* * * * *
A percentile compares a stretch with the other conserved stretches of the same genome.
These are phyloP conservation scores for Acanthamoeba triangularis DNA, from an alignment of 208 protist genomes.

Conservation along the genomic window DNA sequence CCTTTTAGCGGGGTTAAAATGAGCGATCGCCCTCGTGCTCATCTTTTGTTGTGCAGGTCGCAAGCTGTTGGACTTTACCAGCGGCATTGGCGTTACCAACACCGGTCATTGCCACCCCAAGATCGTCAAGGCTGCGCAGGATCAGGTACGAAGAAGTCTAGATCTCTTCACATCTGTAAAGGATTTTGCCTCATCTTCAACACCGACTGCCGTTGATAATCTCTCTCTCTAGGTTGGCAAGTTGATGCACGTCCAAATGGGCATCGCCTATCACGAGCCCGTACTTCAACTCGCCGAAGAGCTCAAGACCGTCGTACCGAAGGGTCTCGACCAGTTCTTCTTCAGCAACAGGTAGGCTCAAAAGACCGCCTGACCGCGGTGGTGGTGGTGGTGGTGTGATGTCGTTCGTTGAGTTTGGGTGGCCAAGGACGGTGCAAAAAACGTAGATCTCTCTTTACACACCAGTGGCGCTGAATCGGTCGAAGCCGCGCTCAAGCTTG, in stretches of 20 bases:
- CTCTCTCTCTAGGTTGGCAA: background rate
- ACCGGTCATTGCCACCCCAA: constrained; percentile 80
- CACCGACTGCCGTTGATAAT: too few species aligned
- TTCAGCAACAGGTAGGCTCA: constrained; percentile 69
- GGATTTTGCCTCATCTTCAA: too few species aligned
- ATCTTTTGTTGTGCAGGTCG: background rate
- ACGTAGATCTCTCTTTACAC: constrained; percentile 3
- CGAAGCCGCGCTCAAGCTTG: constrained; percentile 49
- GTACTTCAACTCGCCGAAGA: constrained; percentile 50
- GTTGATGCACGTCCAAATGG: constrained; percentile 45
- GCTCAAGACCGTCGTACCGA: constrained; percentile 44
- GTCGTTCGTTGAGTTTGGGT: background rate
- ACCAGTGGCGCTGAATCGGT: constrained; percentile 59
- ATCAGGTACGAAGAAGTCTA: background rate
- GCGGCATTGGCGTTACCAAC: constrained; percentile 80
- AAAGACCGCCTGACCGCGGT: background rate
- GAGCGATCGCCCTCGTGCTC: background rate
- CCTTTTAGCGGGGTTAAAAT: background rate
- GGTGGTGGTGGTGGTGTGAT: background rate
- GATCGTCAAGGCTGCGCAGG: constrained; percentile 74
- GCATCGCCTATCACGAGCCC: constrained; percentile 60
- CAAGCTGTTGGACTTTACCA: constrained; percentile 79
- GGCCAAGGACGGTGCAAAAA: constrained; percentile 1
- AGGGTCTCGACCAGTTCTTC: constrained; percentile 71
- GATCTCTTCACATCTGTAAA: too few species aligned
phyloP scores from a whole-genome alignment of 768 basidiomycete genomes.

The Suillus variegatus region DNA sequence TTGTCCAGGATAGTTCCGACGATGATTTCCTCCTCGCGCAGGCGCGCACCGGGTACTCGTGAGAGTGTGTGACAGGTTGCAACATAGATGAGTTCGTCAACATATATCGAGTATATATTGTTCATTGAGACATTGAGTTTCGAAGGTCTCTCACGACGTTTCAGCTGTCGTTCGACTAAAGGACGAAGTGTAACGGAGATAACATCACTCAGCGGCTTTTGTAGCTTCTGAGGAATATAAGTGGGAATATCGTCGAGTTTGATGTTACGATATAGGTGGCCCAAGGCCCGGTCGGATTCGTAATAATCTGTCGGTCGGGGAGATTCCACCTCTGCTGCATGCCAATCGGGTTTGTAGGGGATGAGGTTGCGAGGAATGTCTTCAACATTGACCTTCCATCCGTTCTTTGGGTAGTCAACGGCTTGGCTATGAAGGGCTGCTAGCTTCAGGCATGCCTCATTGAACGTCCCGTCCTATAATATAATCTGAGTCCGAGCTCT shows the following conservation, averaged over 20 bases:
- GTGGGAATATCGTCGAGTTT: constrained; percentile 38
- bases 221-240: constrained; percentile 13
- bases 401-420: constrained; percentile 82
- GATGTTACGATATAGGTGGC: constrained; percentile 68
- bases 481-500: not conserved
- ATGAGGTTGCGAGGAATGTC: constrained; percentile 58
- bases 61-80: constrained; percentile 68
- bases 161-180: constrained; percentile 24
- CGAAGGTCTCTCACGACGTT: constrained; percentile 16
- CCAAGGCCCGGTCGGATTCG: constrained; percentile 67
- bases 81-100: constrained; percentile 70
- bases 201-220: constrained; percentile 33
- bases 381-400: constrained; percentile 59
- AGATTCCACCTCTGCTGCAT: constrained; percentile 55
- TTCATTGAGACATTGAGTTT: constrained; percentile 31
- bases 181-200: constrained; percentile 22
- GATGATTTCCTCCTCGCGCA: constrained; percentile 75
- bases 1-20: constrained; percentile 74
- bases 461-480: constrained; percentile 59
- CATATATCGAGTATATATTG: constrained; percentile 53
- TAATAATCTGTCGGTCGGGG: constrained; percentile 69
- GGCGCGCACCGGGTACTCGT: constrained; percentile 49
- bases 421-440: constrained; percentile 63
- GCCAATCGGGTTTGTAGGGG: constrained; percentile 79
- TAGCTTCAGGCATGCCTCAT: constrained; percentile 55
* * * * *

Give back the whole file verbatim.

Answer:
A percentile compares a stretch with the other conserved stretches of the same genome.
These are phyloP conservation scores for Acanthamoeba triangularis DNA, from an alignment of 208 protist genomes.

Conservation along the genomic window DNA sequence CCTTTTAGCGGGGTTAAAATGAGCGATCGCCCTCGTGCTCATCTTTTGTTGTGCAGGTCGCAAGCTGTTGGACTTTACCAGCGGCATTGGCGTTACCAACACCGGTCATTGCCACCCCAAGATCGTCAAGGCTGCGCAGGATCAGGTACGAAGAAGTCTAGATCTCTTCACATCTGTAAAGGATTTTGCCTCATCTTCAACACCGACTGCCGTTGATAATCTCTCTCTCTAGGTTGGCAAGTTGATGCACGTCCAAATGGGCATCGCCTATCACGAGCCCGTACTTCAACTCGCCGAAGAGCTCAAGACCGTCGTACCGAAGGGTCTCGACCAGTTCTTCTTCAGCAACAGGTAGGCTCAAAAGACCGCCTGACCGCGGTGGTGGTGGTGGTGGTGTGATGTCGTTCGTTGAGTTTGGGTGGCCAAGGACGGTGCAAAAAACGTAGATCTCTCTTTACACACCAGTGGCGCTGAATCGGTCGAAGCCGCGCTCAAGCTTG, in stretches of 20 bases:
- CTCTCTCTCTAGGTTGGCAA: background rate
- ACCGGTCATTGCCACCCCAA: constrained; percentile 80
- CACCGACTGCCGTTGATAAT: too few species aligned
- TTCAGCAACAGGTAGGCTCA: constrained; percentile 69
- GGATTTTGCCTCATCTTCAA: too few species aligned
- ATCTTTTGTTGTGCAGGTCG: background rate
- ACGTAGATCTCTCTTTACAC: constrained; percentile 3
- CGAAGCCGCGCTCAAGCTTG: constrained; percentile 49
- GTACTTCAACTCGCCGAAGA: constrained; percentile 50
- GTTGATGCACGTCCAAATGG: constrained; percentile 45
- GCTCAAGACCGTCGTACCGA: constrained; percentile 44
- GTCGTTCGTTGAGTTTGGGT: background rate
- ACCAGTGGCGCTGAATCGGT: constrained; percentile 59
- ATCAGGTACGAAGAAGTCTA: background rate
- GCGGCATTGGCGTTACCAAC: constrained; percentile 80
- AAAGACCGCCTGACCGCGGT: background rate
- GAGCGATCGCCCTCGTGCTC: background rate
- CCTTTTAGCGGGGTTAAAAT: background rate
- GGTGGTGGTGGTGGTGTGAT: background rate
- GATCGTCAAGGCTGCGCAGG: constrained; percentile 74
- GCATCGCCTATCACGAGCCC: constrained; percentile 60
- CAAGCTGTTGGACTTTACCA: constrained; percentile 79
- GGCCAAGGACGGTGCAAAAA: constrained; percentile 1
- AGGGTCTCGACCAGTTCTTC: constrained; percentile 71
- GATCTCTTCACATCTGTAAA: too few species aligned
phyloP scores from a whole-genome alignment of 768 basidiomycete genomes.

The Suillus variegatus region DNA sequence TTGTCCAGGATAGTTCCGACGATGATTTCCTCCTCGCGCAGGCGCGCACCGGGTACTCGTGAGAGTGTGTGACAGGTTGCAACATAGATGAGTTCGTCAACATATATCGAGTATATATTGTTCATTGAGACATTGAGTTTCGAAGGTCTCTCACGACGTTTCAGCTGTCGTTCGACTAAAGGACGAAGTGTAACGGAGATAACATCACTCAGCGGCTTTTGTAGCTTCTGAGGAATATAAGTGGGAATATCGTCGAGTTTGATGTTACGATATAGGTGGCCCAAGGCCCGGTCGGATTCGTAATAATCTGTCGGTCGGGGAGATTCCACCTCTGCTGCATGCCAATCGGGTTTGTAGGGGATGAGGTTGCGAGGAATGTCTTCAACATTGACCTTCCATCCGTTCTTTGGGTAGTCAACGGCTTGGCTATGAAGGGCTGCTAGCTTCAGGCATGCCTCATTGAACGTCCCGTCCTATAATATAATCTGAGTCCGAGCTCT shows the following conservation, averaged over 20 bases:
- GTGGGAATATCGTCGAGTTT: constrained; percentile 38
- bases 221-240: constrained; percentile 13
- bases 401-420: constrained; percentile 82
- GATGTTACGATATAGGTGGC: constrained; percentile 68
- bases 481-500: not conserved
- ATGAGGTTGCGAGGAATGTC: constrained; percentile 58
- bases 61-80: constrained; percentile 68
- bases 161-180: constrained; percentile 24
- CGAAGGTCTCTCACGACGTT: constrained; percentile 16
- CCAAGGCCCGGTCGGATTCG: constrained; percentile 67
- bases 81-100: constrained; percentile 70
- bases 201-220: constrained; percentile 33
- bases 381-400: constrained; percentile 59
- AGATTCCACCTCTGCTGCAT: constrained; percentile 55
- TTCATTGAGACATTGAGTTT: constrained; percentile 31
- bases 181-200: constrained; percentile 22
- GATGATTTCCTCCTCGCGCA: constrained; percentile 75
- bases 1-20: constrained; percentile 74
- bases 461-480: constrained; percentile 59
- CATATATCGAGTATATATTG: constrained; percentile 53
- TAATAATCTGTCGGTCGGGG: constrained; percentile 69
- GGCGCGCACCGGGTACTCGT: constrained; percentile 49
- bases 421-440: constrained; percentile 63
- GCCAATCGGGTTTGTAGGGG: constrained; percentile 79
- TAGCTTCAGGCATGCCTCAT: constrained; percentile 55